The Poetic Style of e.e. Cummings

Topics: E. E. Cummings, Ezra Pound, Sonnet Pages: 3 (917 words) Published: March 11, 2014
The Poetic Style of e.e. Cummings
“It takes courage to grow up and become who you really are,” no one could say it better than Edward Estin Cummings, aka e.e. Cummings. Poet William Carlos Williams said that “Cumming’s means my language,” meaning that Williams enjoyed the way Cumming’s wrote poetry (Citation). It didn’t take long for Cumming’s to become “who he really was”. Cumming’s began writing poems at a very early age; this allowed him to develop a very unique style of writing poetry. Cumming’s is known for his strange use of letters, the structure of his poems, and his strange use of words.

When e.e. Cumming’s wrote poetry he had an unusual way of characterizing things. The letter I to most people is just a letter, but to e.e. Cumming’s it wasn’t. When reading his poems “i sing of Olaf glad and big” and “somewhere i have never travelled, gladly beyond”, Cumming’s uses the personal pronoun form of the letter “I” in the titles to downplay his point of view in the poems. Cummings often uses lower case letters where capital letters were grammatically required. In his poem “5/ derbies-with-men-in-them” found in the book American Writers Volume One he referrs to people as lower case letters, for example: a has gold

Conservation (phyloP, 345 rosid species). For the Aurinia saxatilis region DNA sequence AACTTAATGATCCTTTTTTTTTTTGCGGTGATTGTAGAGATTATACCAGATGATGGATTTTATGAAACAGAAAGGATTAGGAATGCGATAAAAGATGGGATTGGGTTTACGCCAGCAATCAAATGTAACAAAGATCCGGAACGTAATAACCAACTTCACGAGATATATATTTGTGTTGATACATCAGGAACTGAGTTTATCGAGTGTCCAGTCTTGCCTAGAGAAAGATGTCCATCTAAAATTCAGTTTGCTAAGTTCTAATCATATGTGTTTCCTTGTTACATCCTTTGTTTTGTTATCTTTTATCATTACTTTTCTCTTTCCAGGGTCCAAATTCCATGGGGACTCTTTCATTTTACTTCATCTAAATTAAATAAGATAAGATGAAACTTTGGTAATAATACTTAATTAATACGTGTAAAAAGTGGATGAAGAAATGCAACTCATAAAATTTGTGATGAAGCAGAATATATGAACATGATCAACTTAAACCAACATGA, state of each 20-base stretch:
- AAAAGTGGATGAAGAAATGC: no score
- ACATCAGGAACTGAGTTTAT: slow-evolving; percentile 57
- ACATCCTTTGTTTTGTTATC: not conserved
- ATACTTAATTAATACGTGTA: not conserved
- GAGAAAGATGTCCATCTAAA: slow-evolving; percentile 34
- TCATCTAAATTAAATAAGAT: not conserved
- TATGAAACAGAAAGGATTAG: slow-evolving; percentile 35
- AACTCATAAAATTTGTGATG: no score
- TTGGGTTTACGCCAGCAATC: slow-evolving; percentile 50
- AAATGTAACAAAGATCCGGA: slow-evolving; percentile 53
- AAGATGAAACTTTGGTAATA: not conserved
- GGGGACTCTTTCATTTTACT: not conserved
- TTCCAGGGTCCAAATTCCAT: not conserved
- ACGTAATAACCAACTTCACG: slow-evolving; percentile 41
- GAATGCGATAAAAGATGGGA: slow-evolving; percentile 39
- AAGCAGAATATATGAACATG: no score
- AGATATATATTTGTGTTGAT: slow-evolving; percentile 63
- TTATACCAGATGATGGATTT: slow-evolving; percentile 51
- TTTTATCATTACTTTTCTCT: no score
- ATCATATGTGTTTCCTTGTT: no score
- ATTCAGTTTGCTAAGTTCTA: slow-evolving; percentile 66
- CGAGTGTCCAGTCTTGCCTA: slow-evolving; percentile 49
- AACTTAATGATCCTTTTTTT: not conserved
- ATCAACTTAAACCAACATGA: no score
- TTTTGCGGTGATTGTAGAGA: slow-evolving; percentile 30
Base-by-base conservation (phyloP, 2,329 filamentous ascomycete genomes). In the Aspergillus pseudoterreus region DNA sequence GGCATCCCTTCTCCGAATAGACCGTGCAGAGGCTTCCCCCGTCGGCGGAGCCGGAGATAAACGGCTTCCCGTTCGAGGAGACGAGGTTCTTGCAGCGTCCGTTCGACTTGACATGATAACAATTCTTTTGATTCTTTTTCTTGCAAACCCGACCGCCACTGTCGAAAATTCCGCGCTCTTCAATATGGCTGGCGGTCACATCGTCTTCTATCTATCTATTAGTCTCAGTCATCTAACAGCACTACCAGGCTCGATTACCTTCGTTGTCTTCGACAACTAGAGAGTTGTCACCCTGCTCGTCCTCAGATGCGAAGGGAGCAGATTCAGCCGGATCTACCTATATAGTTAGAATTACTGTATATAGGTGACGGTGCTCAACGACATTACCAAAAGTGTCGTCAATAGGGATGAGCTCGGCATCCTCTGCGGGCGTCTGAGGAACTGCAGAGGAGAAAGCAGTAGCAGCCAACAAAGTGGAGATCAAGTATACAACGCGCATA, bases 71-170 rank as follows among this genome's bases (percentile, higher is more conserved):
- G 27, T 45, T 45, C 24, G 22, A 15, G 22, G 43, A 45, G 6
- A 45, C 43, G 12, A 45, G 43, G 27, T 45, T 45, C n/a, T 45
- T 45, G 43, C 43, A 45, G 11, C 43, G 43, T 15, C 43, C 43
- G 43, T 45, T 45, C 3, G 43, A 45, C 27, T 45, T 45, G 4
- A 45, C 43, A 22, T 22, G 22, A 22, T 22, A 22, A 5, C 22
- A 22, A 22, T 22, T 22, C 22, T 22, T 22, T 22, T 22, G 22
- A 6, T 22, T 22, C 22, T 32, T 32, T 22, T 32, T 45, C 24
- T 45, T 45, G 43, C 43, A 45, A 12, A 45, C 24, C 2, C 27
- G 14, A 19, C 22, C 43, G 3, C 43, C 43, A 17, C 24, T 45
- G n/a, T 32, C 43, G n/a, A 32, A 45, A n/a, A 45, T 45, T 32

Teeth b pink
Suspenders c
Reads Atlantis
Cummings also flips this method around and uses capital letters incorrectly as well as adding spaces in unusual places. In his poems “the pho/nographisrunn/ingd o w n” and “stopS,” the use of capital letters and spaces are there to show ulterior meanings. Cummings not only uses letters as tools but also to make his readers attempt to try to understand his underlying meaning. In his poem “No Thanks,” Cummings spaces out letters and adds other punctuation marks to symbolize certain things; he uses the Capital “O” to symbolize the moon (American Writer). e.e Cummings was known for strange use of letters and spaces in his poems; he also arranges them in a strange structure as well.


Cited: Arthos, John. "The Poetry Of E. E. Cummings." American Literature 14.4 (1943): 372. Academic Search Premier. Web. 22 Apr. 2013.
Kennedy, Richard S. "E.E. Cummings: The Emergent Style, 1916." Journal Of Modern Literature 7.2 (1979): 175. Academic Search Premier. Web. 22 Apr. 2013.
Baym, Nina. "E.E. Cummings." The Norton Anthology of American Literature. New York: W.W. Norton, 2008. 2173-176. Print.
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